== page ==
Pradip's question about lack of multipart support in another thread got me wondering about future features in the servlet spec. So, I grabbed a copy of Servlet Spec 2.5 and looked at the "What's New" section.
Although there is no mention of spec driven support for multipart request, it looks like they are adding some support for cross context sessions (or for the IDs anyway).
SRV.S.17 Changes Since Servlet 2.4 SRV.17.0.1 Session Clarification Clarified Section SRV.7.3, �Session Scope� to allow for better support of session ids being used in more than one context. This was done to support the Portlet specification (JSR 168). Added the following paragraph at the end of Section SRV.7.3: �Additionally, sessions of a context must be resumable by requests into that context regardless of whether their associated context was being accessed directly or as the target of a request dispatch at the time the sessions were created." Made the changes in Section SRV.8.3, �The Include Method� by replacing the following text: "It cannot set headers or call any method that affects the headers of the response. Any attempt to do so must be ignored." with the following: "It cannot set headers or call any method that affects the headers of the response, with the exception of the HttpServletRequest.getSession() and HttpServletRequest. getSession(boolean) methods. Any attempt to set the headers must be ignored, and any call to HttpServletRequest.getSession() or HttpServletReCHANGE LOG Final Version 287 quest.getSession(boolean) that would require adding a Cookie response header must throw an IllegalStateException if the response has been committe...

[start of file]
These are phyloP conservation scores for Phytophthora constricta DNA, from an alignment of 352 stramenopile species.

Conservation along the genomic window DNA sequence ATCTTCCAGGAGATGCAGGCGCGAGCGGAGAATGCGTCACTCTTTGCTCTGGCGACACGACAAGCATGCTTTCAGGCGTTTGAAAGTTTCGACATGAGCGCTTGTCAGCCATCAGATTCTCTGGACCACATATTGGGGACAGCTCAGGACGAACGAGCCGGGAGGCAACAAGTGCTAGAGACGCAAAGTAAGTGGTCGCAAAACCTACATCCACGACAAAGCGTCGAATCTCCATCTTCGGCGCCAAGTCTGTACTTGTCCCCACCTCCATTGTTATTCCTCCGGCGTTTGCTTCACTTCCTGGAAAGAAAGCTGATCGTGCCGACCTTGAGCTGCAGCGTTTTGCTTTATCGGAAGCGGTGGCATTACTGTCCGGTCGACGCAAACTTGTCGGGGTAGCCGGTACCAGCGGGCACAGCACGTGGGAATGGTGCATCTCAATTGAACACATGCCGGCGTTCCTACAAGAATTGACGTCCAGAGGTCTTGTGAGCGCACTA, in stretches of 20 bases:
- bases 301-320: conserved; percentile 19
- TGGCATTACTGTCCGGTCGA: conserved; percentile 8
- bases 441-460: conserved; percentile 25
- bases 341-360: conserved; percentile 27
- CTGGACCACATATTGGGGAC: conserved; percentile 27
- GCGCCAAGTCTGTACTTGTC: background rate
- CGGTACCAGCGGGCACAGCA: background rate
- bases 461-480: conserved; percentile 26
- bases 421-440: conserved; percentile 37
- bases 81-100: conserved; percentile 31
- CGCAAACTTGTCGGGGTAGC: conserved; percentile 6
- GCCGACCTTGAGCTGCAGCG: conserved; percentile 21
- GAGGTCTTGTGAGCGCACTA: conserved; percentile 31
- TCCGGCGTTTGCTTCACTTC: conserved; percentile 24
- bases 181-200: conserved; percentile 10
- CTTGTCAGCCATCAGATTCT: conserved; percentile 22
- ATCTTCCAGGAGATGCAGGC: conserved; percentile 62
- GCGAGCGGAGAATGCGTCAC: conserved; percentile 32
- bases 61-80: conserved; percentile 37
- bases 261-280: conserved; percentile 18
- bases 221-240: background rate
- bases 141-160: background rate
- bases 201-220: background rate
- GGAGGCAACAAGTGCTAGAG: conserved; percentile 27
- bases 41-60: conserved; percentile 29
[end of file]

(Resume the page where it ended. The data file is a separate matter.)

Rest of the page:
Since "How can I share sessions across multiple contexts" is one of our more common questions in this and the JSP forum I thought it was worth mentioning. Maybe someday contexts can become true pluggable components in a larger applcation.
The spec can be downloaded here. [ December 21, 2005: Message edited by: Ben Souther ]
I would interpret that to mean that I can use a single ID for all contexts. That way I wouldn't lose my session in context A just because I use context B later. It doesn't suggest to me that the sessions themselves would be cross-context (although it would make their implementation easier). But there'd still be problems because of different classloaders being used by different contexts.